Thanks for the thoughts. I don't know if there is much philosophy in Parochial School. It would be interesting to see the gulf between one's religious tradition and the epistemic warrant one has for his beliefs. I know that I was religious because my parents were (and still are) very committed to the Roman Catholic Church and we lived across the street from our Parish. I'm writing a play now set in 1968 within the context of the Roman Catholic Church. a big part of the background environment is Vatican II. That council created very intense factions within the Church which may have led to a suppression of classical theistic arguments and/or a subversion of them. Many priests went rogue and left the faith to get married leaving a vacuum of scholastic tradition and leadership. We also live in a culture that got hooked on post-modernism as if it was the final philosophical school (until you see that living by it is like nailing jell-o to a wall) so, reasoning through arguments with discipline may have suffered to the cultural concerns for relativism. I know in my Junior High School religion class, our primary focus in 7th grade was to explore world religions and in 8th grade it was to explore Protestant denominations. The thing I realize in hind-sight was that there was not care for context in Roman Catholic tradition relative to these other world-views. It may have been taken for granted that we had a good footing but, I can see now, a big pedagogical opportunity was missed.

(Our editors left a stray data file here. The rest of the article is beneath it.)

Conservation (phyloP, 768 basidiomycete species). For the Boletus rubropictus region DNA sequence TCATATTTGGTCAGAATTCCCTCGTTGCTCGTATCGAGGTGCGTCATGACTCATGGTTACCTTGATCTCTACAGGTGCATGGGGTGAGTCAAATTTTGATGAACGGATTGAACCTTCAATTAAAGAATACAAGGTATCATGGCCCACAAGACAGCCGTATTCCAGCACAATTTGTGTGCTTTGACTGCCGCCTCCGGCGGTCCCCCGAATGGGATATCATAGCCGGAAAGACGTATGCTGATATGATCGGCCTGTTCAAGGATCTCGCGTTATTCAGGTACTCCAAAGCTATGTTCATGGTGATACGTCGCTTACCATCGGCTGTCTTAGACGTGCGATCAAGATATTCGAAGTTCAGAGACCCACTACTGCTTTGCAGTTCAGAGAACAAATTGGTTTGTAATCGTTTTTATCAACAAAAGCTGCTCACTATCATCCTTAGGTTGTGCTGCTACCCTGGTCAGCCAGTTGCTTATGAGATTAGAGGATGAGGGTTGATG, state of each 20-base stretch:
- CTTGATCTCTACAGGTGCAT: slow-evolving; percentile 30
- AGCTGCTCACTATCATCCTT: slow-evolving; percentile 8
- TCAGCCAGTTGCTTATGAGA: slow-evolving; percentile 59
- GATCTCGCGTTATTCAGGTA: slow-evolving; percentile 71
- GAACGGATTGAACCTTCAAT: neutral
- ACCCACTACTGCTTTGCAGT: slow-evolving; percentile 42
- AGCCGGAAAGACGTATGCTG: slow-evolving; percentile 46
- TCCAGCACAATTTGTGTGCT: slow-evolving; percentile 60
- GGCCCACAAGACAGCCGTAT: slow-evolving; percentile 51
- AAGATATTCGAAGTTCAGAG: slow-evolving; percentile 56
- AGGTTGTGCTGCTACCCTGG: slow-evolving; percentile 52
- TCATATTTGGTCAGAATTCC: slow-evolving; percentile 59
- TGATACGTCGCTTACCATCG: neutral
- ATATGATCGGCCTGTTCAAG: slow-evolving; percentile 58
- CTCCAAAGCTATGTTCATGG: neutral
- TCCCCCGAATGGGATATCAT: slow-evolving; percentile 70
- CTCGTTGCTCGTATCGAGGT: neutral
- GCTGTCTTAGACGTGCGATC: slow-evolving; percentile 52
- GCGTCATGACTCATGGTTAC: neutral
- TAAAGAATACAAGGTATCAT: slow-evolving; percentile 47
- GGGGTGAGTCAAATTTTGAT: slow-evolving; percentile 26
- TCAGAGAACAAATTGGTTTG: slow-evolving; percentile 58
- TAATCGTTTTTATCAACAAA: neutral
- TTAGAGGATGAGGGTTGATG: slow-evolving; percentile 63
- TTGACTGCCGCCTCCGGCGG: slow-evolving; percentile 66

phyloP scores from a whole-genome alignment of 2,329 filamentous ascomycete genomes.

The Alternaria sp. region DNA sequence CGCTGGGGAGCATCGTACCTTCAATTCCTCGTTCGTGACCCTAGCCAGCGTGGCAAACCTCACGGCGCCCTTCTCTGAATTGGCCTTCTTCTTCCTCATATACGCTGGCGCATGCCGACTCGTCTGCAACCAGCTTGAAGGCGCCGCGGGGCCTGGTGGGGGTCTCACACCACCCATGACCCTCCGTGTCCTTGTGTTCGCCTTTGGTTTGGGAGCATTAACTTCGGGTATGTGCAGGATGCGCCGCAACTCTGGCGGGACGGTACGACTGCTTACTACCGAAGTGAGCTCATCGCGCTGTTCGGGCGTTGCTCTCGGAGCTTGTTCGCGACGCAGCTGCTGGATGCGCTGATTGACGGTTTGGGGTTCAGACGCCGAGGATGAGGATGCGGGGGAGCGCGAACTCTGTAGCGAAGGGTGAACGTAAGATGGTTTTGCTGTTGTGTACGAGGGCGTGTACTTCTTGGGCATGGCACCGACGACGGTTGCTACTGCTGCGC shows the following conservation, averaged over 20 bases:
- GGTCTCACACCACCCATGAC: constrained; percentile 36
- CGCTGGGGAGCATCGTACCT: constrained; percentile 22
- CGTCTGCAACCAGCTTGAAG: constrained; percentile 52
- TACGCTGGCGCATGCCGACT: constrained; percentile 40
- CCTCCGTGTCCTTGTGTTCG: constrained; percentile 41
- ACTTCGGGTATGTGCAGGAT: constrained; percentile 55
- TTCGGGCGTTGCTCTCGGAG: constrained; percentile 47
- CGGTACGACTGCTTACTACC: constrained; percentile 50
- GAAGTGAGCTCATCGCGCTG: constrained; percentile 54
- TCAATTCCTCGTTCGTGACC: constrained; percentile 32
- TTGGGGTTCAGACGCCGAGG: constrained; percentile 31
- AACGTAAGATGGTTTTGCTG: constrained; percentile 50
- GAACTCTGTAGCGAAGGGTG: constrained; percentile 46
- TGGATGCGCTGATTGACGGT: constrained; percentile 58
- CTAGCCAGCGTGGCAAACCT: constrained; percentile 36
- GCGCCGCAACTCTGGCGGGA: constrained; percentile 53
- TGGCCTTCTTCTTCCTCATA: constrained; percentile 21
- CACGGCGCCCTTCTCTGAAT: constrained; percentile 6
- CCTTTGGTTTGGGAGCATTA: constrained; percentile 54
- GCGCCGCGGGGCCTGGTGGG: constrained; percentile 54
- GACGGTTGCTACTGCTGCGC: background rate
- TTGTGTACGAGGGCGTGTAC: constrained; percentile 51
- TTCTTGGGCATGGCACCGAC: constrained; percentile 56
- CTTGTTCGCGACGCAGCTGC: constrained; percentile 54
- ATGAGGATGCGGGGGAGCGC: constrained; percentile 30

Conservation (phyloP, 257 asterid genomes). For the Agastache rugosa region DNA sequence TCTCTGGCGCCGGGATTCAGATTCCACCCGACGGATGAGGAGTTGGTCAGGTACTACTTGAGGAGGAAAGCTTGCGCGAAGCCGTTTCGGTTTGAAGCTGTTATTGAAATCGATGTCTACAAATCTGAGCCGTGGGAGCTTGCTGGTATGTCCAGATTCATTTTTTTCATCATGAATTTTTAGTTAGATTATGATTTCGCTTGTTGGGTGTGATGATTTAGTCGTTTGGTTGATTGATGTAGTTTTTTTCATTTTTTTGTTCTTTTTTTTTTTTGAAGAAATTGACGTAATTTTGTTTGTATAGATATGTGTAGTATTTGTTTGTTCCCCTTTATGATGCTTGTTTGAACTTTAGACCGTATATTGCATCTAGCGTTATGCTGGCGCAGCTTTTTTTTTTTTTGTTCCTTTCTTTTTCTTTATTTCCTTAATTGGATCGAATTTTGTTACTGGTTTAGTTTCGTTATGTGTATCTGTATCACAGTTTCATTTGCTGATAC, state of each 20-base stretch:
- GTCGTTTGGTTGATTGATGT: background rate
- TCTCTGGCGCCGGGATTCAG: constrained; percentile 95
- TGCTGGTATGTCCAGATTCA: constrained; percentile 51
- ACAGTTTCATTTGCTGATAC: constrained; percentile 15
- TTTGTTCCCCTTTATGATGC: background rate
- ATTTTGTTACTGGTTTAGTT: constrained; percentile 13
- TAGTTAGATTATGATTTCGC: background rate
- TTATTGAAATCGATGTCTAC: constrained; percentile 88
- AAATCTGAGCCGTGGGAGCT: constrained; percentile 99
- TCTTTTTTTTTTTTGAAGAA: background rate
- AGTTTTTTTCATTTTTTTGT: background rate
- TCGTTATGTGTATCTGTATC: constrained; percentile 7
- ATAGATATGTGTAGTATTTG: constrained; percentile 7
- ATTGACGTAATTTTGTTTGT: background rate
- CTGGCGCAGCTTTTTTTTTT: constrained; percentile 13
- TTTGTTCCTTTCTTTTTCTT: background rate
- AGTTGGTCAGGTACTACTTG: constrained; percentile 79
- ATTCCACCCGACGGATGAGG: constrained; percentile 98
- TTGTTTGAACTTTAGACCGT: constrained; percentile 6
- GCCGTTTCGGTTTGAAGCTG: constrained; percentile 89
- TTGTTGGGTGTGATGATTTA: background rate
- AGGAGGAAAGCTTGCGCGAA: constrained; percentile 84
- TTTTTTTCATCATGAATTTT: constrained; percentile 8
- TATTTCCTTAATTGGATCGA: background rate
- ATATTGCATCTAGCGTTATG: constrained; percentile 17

Brian said...

Hey, Chuck, the use of the prefix "Roman" works for the word "Catholic" but it does not work in the front of the words "Catholic Church." There is no such institution called the "Roman Catholic Church." There is the Roman Church in Italy to which Christianity has been in communion with for thousands of years as the bulwark of orthodoxy and the episcopacy of Peter. But there is no "Roman Catholic Church." It is a Reformation invention.

Chuck said...

Eric,

You were never a jackass. You were very patient. I got a dose of my own medicine this morning at WEIT. It is infuriating to deal with someone who is certain that they have THE answer and if you disagree with them then you are an idiot. And I agreed with their conclusion! I was just asking them to see the virtue in what a person was arguing for rather than what you THINK they are arguing for.

I don't know how many people yesterday thought a defeater to the Cosmological Argument was that, if you can't tell them how you can't get Jesus out of the conclusion then you are a liar. Baffling but, it is EXACTLY how I approached these arguments when I first lost my faith. I think I was afraid of being sucked back into the kind of religion that I thought hurt me without realizing that the arguments you posed were of a different modality all together, and you weren't a TV Evangelist.